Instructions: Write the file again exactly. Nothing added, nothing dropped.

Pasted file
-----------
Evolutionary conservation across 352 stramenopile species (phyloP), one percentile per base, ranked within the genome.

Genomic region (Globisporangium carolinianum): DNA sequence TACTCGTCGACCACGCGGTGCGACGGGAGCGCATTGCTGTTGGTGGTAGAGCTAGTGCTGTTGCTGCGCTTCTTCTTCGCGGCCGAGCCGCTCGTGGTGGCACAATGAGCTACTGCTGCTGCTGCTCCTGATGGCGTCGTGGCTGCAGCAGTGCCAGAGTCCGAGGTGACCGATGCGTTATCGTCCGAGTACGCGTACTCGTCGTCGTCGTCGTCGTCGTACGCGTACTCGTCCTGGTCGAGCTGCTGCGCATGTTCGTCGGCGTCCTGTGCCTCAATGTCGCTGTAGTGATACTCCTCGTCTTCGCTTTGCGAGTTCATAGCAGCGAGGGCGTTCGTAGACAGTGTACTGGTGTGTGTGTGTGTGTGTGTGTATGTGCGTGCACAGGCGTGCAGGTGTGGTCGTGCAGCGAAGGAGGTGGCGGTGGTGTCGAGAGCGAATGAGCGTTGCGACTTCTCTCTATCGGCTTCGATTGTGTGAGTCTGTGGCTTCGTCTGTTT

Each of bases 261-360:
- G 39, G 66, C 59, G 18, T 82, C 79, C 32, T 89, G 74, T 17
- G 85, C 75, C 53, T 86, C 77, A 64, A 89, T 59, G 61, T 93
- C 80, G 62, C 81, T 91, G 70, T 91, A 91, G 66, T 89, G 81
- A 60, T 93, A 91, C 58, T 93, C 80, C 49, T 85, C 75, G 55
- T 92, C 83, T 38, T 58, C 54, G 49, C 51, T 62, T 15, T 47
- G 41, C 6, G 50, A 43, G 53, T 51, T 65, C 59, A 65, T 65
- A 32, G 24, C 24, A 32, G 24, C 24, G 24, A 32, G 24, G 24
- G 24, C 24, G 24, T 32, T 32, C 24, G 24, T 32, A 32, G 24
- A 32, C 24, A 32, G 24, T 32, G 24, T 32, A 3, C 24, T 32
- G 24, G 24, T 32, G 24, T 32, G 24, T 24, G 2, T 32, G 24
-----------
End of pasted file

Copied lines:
Evolutionary conservation across 352 stramenopile species (phyloP), one percentile per base, ranked within the genome.

Genomic region (Globisporangium carolinianum): DNA sequence TACTCGTCGACCACGCGGTGCGACGGGAGCGCATTGCTGTTGGTGGTAGAGCTAGTGCTGTTGCTGCGCTTCTTCTTCGCGGCCGAGCCGCTCGTGGTGGCACAATGAGCTACTGCTGCTGCTGCTCCTGATGGCGTCGTGGCTGCAGCAGTGCCAGAGTCCGAGGTGACCGATGCGTTATCGTCCGAGTACGCGTACTCGTCGTCGTCGTCGTCGTCGTACGCGTACTCGTCCTGGTCGAGCTGCTGCGCATGTTCGTCGGCGTCCTGTGCCTCAATGTCGCTGTAGTGATACTCCTCGTCTTCGCTTTGCGAGTTCATAGCAGCGAGGGCGTTCGTAGACAGTGTACTGGTGTGTGTGTGTGTGTGTGTGTATGTGCGTGCACAGGCGTGCAGGTGTGGTCGTGCAGCGAAGGAGGTGGCGGTGGTGTCGAGAGCGAATGAGCGTTGCGACTTCTCTCTATCGGCTTCGATTGTGTGAGTCTGTGGCTTCGTCTGTTT

Each of bases 261-360:
- G 39, G 66, C 59, G 18, T 82, C 79, C 32, T 89, G 74, T 17
- G 85, C 75, C 53, T 86, C 77, A 64, A 89, T 59, G 61, T 93
- C 80, G 62, C 81, T 91, G 70, T 91, A 91, G 66, T 89, G 81
- A 60, T 93, A 91, C 58, T 93, C 80, C 49, T 85, C 75, G 55
- T 92, C 83, T 38, T 58, C 54, G 49, C 51, T 62, T 15, T 47
- G 41, C 6, G 50, A 43, G 53, T 51, T 65, C 59, A 65, T 65
- A 32, G 24, C 24, A 32, G 24, C 24, G 24, A 32, G 24, G 24
- G 24, C 24, G 24, T 32, T 32, C 24, G 24, T 32, A 32, G 24
- A 32, C 24, A 32, G 24, T 32, G 24, T 32, A 3, C 24, T 32
- G 24, G 24, T 32, G 24, T 32, G 24, T 24, G 2, T 32, G 24